Rialto is an area majority game. What is special about it is the values of the districts being fought over are gradually determined throughout the course of the game, through players actions. Area majority scoring is done only at game end. There are a few other ways to score points, e.g. from buildings and from actions, but the bulk of the points come from the area majority competition.
The game is driven by a card drafting mechanism. At the start of each of the six rounds, a few sets of cards are dealt face-up for players to pick. These cards are used later that round to execute various actions. Actions are executed in the order of action types. To participate in an action phase, you need to play one or more cards for that particular action. The more cards you play, the stronger your action. The player who has played the most cards gains a special bonus. E.g. for the earn money phase the bonus is you earn and extra $1 (well, it's actually florin I think, since this game is set in Venice). Other actions include competing for turn order, constructing buildings, getting pawns from the general supply, placing pawns into the active district of the current round, and scoring points. Among these are two important bonuses. Firstly, in the score points phase (or bridge phase) if you win the bonus you get to place a good bridge between two districts, usually significantly increasing the value of the districts. Secondly, in the gain pawn phase (or gondola phase) if you win the bonus you get to place a lousy bridge (which is actually a gondola) between two districts, increasing their values by a paltry 1pt. You also get to place one pawn in one of these districts. This may not sound like much, but it can be very powerful because it means you can place a pawn in a non-active district.
With 4 players, we had 5 sets of cards laid out at the start of every round. The last player will still have two sets to pick from.
From left to right: The bridge cards score 1pt per card. The bonus is you get to place a bridge tile onto the board to increase the values of the districts at both ends of the bridge. The gondola cards let you take pawns from the general supply. The bonus is you get to place a gondola (i.e. lousy 1pt bridge) onto the board. The mask cards are jokers, and must be played with another card. The hat cards are for turn order. The coin cards are for money. This was still early in the game. In the background you can see that most spaces for bridges and gondolas are still empty. Also only one district has pawns.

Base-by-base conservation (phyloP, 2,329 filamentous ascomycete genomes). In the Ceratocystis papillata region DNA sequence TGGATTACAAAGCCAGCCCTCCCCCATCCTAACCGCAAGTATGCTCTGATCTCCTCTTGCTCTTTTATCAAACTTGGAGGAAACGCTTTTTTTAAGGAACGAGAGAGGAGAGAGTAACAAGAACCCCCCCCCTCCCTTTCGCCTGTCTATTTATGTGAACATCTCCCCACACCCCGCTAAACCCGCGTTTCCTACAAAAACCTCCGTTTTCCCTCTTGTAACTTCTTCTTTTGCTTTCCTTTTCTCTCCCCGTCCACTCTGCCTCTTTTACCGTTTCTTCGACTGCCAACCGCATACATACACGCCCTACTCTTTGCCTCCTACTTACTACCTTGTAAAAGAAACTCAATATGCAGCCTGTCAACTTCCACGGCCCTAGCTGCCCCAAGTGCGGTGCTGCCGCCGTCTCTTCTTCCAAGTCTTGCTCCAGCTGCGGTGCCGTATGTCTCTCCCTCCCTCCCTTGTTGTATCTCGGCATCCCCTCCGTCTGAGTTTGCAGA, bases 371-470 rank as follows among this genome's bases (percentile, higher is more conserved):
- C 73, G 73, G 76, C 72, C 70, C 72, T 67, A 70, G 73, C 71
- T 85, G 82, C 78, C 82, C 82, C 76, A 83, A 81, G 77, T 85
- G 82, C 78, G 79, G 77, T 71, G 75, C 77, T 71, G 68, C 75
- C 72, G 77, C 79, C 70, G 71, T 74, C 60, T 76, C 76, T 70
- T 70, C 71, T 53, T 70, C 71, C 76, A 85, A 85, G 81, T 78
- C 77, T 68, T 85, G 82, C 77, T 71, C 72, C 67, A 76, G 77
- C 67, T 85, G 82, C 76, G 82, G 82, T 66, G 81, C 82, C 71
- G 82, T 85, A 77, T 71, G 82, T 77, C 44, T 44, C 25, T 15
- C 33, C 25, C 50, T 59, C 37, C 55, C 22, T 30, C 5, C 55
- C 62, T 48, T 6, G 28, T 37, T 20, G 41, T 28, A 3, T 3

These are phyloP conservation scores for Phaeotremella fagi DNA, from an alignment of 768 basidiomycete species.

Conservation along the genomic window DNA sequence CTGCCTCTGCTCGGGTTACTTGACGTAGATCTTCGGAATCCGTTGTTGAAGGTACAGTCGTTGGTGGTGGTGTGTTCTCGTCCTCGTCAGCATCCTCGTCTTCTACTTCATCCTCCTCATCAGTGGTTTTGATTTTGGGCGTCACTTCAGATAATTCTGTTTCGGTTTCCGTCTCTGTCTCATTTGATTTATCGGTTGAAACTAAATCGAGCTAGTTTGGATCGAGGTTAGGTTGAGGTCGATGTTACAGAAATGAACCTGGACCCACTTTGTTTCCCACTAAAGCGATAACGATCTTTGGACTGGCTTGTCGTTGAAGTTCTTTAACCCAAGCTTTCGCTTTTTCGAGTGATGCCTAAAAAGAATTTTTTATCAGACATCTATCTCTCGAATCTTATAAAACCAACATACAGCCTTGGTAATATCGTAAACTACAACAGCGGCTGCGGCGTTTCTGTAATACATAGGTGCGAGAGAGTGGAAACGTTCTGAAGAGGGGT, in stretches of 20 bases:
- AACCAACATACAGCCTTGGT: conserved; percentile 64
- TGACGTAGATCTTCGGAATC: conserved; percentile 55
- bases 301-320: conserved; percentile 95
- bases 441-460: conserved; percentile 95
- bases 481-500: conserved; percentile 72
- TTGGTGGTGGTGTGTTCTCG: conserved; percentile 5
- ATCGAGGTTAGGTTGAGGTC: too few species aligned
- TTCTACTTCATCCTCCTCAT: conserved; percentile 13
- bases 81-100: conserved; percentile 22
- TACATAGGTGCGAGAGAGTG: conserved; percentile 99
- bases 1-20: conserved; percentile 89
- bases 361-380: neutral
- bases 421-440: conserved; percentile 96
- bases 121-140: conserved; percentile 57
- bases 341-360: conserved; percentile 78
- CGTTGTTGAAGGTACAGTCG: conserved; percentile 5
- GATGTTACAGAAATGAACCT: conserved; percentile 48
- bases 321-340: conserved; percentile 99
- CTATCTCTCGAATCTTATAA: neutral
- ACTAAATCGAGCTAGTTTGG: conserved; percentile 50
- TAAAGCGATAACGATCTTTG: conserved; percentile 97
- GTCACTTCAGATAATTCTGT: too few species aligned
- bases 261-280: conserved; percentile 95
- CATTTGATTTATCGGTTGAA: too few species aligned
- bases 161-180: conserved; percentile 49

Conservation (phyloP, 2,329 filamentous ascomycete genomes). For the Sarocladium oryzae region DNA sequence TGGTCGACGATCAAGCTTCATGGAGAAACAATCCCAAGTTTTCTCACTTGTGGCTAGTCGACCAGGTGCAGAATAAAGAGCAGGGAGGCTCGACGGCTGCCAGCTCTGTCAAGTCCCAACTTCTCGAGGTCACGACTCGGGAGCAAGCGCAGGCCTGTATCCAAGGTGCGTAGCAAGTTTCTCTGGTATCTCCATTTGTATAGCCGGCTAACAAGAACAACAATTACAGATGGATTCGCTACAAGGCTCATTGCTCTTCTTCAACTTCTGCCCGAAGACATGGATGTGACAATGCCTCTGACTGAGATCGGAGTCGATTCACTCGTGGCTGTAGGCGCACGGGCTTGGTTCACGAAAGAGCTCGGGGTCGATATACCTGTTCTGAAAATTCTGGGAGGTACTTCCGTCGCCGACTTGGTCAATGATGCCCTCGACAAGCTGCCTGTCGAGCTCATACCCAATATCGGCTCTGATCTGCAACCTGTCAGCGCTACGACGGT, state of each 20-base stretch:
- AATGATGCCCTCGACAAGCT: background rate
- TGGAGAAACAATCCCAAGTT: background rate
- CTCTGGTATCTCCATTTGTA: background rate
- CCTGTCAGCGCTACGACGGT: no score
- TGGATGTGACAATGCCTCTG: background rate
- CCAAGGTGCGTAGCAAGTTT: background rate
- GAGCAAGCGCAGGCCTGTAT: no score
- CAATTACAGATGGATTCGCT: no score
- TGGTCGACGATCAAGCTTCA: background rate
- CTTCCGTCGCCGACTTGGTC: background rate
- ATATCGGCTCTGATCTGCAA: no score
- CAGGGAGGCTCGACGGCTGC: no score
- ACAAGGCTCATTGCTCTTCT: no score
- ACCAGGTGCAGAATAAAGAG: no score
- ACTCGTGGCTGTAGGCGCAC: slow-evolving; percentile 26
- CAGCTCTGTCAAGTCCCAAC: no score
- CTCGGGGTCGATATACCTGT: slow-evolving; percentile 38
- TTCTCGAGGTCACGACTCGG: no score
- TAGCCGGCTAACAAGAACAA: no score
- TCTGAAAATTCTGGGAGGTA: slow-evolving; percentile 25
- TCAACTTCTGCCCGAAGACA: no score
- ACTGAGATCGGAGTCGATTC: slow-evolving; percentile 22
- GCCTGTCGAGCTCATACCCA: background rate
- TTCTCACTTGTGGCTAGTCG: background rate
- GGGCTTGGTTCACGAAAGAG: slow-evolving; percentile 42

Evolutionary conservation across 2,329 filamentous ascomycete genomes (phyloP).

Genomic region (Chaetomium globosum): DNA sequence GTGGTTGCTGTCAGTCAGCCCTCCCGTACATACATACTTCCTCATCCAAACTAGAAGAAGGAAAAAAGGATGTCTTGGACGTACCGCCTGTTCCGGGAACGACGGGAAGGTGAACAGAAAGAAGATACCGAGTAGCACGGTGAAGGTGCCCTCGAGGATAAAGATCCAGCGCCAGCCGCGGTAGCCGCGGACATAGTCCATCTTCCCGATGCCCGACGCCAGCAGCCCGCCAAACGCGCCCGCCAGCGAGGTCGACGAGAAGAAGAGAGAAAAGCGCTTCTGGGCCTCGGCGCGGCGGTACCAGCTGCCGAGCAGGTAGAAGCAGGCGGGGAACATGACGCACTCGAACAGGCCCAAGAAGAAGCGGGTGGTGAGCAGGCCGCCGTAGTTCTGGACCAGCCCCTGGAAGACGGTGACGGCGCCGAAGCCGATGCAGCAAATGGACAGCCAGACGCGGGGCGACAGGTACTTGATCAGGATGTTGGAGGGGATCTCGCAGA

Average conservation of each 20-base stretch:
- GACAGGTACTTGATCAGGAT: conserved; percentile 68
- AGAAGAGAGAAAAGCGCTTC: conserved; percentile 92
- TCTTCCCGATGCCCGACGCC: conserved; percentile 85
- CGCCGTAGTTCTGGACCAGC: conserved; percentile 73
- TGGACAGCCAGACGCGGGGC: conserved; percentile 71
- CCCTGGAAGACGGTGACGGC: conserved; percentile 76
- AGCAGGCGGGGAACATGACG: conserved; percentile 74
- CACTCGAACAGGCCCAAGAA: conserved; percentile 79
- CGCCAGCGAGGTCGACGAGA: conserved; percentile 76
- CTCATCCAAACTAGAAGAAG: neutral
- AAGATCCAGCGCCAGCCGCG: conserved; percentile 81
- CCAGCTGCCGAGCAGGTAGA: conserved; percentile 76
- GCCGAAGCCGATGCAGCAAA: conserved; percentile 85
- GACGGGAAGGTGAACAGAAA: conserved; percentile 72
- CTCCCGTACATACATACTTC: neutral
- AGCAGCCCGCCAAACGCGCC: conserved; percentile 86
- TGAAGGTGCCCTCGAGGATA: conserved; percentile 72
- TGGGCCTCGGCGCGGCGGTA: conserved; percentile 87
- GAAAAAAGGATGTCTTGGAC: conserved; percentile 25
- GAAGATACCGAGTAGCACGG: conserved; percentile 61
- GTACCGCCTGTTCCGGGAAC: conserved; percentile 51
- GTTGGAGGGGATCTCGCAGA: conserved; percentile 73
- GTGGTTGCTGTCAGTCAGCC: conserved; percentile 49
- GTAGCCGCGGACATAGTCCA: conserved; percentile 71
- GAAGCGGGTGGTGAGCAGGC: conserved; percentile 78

When you select a set of cards, others can see what you have selected. However, you also draw two cards from the draw deck, and then discard two cards, before the action phases start. So your opponents will not be entirely sure what cards you have.
The building powers are mostly straight-forward. Some are related to drawing more cards and having a larger hand size. Some are related to playing one card as a card of another type. Some give points. All building powers need to be activated by paying $1, and they can only be used once per round. Money is only used for triggering building powers.
The player board has 7 spaces for buildings. There are three types of buildings, blue, green and yellow, and four levels in each type. The level (top right corner of the building tile) is also the point value. From left to right: (1) upgrade a building to the next level. (2) Draw one more card from those face-up or three more from the draw deck. Also handsize is increased by two. (3) Gain 3pts. (4) Gain 1pt and one pawn.
Having played Stefan Feld's In the Year of the Dragon and also other games where player order is something that can be fought over, I decided it must be quite important, and spent much effort keeping myself in first position. Heng and Ivan didn't really bother to compete, but Allen did, which meant I had to maintain my effort. It was an arms race.